August 25, 2010 § Leave a comment

>Consciousness is the trap of the modern person. The Enlightenment brightens a fixed space. In the departure of God, western human anxiety looks for historical explanations based on cause and effect reasoning.

Jonathan Edwards described being as complete renewal at every moment – God as a kind of power plant with creative intentions – the answer is to think the impossible: nothingness. We must become aware of the dreams of rocks (Cameron).

Leaving consciousness becomes a deep longing. It takes different forms. It could merely be a look for increased consciousness, a heightened state, apperception itself.

The great narratives of the nineteenth century try to locate humanity in time. From where did we come? Competition and class struggle. Freud describes a more localized hermeneutics; the patient becomes author and other.

My knowledge of the procedure (dream interpretation was reached in the following manner. I have been engaged for many years (with a therapeutic aim in view) in unravelling [sic] certain psycho-pathological structures – hysterical phobias, obsessional ideas, and so on. I have been doing so, in fact, ever since I learnt from an important communication by Joseph Breuer that as regards these structures (which are looked on as pathological symptoms) unravelling them coincides with removing them (Breuer and Freud, 1895.) If a pathological idea of this sort can be traced back to the element’s in the patient’s life from which it originated. It simultaneously crumbles away and the patient is freed from it. (Interpretation of Dreams 125)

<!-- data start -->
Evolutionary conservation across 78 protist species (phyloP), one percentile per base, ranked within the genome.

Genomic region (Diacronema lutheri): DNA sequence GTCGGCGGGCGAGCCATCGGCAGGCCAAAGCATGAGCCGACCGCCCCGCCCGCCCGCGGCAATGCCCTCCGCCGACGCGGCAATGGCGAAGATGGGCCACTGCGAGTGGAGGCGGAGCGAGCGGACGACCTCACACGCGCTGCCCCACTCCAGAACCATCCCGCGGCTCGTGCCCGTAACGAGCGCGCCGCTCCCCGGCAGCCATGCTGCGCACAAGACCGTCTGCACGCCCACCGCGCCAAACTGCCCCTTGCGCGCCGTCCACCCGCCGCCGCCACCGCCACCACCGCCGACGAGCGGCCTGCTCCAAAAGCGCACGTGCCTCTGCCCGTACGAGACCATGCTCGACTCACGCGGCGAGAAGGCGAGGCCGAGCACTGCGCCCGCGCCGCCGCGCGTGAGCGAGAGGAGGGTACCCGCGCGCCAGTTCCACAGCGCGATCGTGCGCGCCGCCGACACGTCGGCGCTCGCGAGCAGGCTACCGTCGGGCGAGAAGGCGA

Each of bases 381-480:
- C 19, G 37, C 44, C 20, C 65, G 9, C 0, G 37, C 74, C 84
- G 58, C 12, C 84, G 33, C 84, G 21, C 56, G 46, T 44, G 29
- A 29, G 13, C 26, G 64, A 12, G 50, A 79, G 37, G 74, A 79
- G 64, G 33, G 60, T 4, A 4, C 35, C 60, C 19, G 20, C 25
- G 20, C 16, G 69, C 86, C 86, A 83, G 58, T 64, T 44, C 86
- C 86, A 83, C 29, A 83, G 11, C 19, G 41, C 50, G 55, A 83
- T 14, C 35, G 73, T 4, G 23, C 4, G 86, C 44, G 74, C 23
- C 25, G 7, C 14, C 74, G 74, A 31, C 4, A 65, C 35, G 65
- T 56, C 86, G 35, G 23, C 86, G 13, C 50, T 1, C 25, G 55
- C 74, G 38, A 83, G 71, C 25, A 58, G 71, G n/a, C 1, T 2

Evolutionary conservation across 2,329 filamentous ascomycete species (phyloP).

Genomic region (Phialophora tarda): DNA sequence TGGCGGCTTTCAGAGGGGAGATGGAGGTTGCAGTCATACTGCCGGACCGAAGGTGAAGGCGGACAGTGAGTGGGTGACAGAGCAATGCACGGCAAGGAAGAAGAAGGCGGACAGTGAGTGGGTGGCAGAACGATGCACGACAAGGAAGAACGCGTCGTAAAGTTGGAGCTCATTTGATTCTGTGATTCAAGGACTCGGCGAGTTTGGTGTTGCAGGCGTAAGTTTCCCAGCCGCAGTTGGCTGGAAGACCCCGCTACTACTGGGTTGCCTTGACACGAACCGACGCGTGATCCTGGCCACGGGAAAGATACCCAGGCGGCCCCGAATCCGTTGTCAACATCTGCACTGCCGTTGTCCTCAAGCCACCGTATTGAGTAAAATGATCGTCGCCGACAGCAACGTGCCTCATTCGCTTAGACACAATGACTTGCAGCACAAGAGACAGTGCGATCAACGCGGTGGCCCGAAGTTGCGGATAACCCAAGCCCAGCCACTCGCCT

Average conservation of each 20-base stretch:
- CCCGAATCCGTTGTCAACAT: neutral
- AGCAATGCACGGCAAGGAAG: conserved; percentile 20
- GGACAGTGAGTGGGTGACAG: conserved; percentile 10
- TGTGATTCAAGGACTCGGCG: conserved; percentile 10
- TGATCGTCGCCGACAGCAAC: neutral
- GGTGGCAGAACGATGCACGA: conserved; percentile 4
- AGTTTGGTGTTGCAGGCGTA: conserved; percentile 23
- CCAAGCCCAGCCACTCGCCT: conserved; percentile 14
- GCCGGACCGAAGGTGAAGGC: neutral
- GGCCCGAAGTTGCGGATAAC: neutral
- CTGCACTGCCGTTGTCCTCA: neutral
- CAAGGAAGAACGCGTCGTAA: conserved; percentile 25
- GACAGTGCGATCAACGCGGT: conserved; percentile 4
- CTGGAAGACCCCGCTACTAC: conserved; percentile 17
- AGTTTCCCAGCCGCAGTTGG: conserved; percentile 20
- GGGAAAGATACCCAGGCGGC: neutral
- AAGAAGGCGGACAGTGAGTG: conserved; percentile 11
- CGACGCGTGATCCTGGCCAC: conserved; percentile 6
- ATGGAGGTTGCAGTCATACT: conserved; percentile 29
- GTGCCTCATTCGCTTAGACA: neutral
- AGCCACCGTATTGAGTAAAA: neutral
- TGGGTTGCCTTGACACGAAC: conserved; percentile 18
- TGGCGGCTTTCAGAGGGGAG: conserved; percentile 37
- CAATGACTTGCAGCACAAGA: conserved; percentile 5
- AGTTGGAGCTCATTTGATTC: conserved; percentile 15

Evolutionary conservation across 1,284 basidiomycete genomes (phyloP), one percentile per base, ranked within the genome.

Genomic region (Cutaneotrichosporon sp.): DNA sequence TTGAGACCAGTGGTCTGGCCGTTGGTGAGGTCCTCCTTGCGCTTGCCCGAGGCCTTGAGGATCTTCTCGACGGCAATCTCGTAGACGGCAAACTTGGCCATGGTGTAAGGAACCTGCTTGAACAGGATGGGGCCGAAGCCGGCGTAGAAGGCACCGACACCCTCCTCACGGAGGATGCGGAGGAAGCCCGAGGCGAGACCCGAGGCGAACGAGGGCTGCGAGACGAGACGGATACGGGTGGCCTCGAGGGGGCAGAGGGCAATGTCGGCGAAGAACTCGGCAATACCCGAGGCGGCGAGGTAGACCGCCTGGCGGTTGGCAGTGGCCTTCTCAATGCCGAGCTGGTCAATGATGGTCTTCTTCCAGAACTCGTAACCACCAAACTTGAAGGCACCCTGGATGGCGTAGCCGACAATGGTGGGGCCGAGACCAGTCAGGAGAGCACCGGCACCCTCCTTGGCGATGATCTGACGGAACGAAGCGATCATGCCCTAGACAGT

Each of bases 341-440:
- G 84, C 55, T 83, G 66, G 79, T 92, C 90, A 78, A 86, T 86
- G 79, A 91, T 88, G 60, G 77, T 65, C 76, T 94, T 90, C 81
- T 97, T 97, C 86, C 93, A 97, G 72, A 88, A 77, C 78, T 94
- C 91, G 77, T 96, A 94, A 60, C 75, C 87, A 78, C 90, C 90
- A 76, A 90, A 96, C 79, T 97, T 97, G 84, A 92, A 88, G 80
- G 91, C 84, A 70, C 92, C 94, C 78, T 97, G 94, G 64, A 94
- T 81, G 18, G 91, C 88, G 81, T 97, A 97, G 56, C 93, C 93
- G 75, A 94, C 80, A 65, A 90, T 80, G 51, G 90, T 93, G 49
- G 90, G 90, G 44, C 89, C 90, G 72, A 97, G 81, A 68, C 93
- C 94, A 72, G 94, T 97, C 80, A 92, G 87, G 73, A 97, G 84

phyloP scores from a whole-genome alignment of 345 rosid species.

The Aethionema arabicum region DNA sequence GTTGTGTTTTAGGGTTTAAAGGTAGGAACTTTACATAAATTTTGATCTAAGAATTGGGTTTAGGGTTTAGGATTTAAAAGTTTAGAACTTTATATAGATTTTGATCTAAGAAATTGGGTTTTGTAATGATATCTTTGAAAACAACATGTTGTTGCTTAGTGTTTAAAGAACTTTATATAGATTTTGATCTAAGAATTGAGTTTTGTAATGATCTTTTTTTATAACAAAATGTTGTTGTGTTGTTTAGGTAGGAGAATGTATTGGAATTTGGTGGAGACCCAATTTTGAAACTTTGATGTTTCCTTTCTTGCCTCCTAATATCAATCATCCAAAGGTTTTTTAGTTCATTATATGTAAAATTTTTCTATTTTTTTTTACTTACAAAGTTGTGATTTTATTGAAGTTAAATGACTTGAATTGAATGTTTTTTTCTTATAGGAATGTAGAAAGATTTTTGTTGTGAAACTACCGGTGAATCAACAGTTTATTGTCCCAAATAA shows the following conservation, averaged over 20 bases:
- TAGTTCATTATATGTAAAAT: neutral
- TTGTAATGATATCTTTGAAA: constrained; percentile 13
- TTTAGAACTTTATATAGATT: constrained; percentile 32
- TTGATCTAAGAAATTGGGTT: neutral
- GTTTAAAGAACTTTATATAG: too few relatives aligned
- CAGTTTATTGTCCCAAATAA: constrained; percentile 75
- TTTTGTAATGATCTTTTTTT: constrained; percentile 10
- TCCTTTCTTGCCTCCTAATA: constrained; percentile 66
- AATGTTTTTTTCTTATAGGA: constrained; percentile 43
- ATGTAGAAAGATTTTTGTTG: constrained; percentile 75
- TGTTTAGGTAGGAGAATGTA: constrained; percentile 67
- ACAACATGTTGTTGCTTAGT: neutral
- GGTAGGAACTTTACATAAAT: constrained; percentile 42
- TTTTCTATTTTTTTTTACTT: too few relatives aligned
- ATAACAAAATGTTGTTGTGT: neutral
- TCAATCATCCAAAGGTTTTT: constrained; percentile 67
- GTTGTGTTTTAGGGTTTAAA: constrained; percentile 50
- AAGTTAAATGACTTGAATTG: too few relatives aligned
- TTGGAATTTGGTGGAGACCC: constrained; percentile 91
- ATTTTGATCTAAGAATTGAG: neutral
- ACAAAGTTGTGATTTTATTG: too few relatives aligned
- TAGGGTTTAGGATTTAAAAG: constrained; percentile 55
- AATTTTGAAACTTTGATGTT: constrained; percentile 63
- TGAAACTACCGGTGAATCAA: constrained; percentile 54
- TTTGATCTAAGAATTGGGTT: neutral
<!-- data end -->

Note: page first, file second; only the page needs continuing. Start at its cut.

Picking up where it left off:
It would be an oversimplification to leave Freud only interested in the individual without considering cultural factors, but we see here in the most basic of methods, the attempt to read the patient like a book. Memory unlocks the clarifying light of reason. And so the personal history of the patient is a more specific book than the history of Biology or the Anthropologist’s human record or even the Book of Nature. Interestingly, as the problem “crumbles away,” scientific innovation erases its own history.

Subject-author individualism

Maybe more sometime.

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